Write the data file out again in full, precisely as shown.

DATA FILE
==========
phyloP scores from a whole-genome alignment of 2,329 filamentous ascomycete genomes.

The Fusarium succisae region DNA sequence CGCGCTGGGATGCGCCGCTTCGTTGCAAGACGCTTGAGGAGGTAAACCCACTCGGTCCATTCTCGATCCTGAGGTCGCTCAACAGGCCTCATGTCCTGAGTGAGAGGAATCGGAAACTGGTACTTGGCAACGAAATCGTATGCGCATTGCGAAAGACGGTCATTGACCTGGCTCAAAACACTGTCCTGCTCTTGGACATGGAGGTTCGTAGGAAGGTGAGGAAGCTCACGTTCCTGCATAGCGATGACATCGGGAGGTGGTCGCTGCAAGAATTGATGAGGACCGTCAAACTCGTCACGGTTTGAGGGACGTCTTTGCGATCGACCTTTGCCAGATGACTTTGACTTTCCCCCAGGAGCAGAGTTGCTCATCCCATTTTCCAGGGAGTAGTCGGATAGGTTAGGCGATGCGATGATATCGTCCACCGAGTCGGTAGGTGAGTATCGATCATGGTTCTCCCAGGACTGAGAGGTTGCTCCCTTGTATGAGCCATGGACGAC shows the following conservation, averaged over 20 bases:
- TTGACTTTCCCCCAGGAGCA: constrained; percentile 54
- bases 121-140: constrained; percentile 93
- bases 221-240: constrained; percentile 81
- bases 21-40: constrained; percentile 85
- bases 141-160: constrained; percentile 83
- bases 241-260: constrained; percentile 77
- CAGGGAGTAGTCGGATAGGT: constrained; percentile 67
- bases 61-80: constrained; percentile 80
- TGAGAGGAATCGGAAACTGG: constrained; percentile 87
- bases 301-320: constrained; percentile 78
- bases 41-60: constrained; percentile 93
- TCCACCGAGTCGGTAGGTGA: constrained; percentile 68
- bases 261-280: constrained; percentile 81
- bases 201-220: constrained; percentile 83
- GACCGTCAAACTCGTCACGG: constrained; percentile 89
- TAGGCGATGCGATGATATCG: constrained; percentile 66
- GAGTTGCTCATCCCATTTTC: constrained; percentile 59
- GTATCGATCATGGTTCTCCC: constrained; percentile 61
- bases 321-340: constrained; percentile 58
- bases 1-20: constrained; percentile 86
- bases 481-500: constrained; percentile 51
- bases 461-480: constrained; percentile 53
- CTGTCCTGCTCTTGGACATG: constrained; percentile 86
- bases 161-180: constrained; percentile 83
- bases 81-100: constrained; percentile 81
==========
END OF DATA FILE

phyloP scores from a whole-genome alignment of 2,329 filamentous ascomycete genomes.

The Fusarium succisae region DNA sequence CGCGCTGGGATGCGCCGCTTCGTTGCAAGACGCTTGAGGAGGTAAACCCACTCGGTCCATTCTCGATCCTGAGGTCGCTCAACAGGCCTCATGTCCTGAGTGAGAGGAATCGGAAACTGGTACTTGGCAACGAAATCGTATGCGCATTGCGAAAGACGGTCATTGACCTGGCTCAAAACACTGTCCTGCTCTTGGACATGGAGGTTCGTAGGAAGGTGAGGAAGCTCACGTTCCTGCATAGCGATGACATCGGGAGGTGGTCGCTGCAAGAATTGATGAGGACCGTCAAACTCGTCACGGTTTGAGGGACGTCTTTGCGATCGACCTTTGCCAGATGACTTTGACTTTCCCCCAGGAGCAGAGTTGCTCATCCCATTTTCCAGGGAGTAGTCGGATAGGTTAGGCGATGCGATGATATCGTCCACCGAGTCGGTAGGTGAGTATCGATCATGGTTCTCCCAGGACTGAGAGGTTGCTCCCTTGTATGAGCCATGGACGAC shows the following conservation, averaged over 20 bases:
- TTGACTTTCCCCCAGGAGCA: constrained; percentile 54
- bases 121-140: constrained; percentile 93
- bases 221-240: constrained; percentile 81
- bases 21-40: constrained; percentile 85
- bases 141-160: constrained; percentile 83
- bases 241-260: constrained; percentile 77
- CAGGGAGTAGTCGGATAGGT: constrained; percentile 67
- bases 61-80: constrained; percentile 80
- TGAGAGGAATCGGAAACTGG: constrained; percentile 87
- bases 301-320: constrained; percentile 78
- bases 41-60: constrained; percentile 93
- TCCACCGAGTCGGTAGGTGA: constrained; percentile 68
- bases 261-280: constrained; percentile 81
- bases 201-220: constrained; percentile 83
- GACCGTCAAACTCGTCACGG: constrained; percentile 89
- TAGGCGATGCGATGATATCG: constrained; percentile 66
- GAGTTGCTCATCCCATTTTC: constrained; percentile 59
- GTATCGATCATGGTTCTCCC: constrained; percentile 61
- bases 321-340: constrained; percentile 58
- bases 1-20: constrained; percentile 86
- bases 481-500: constrained; percentile 51
- bases 461-480: constrained; percentile 53
- CTGTCCTGCTCTTGGACATG: constrained; percentile 86
- bases 161-180: constrained; percentile 83
- bases 81-100: constrained; percentile 81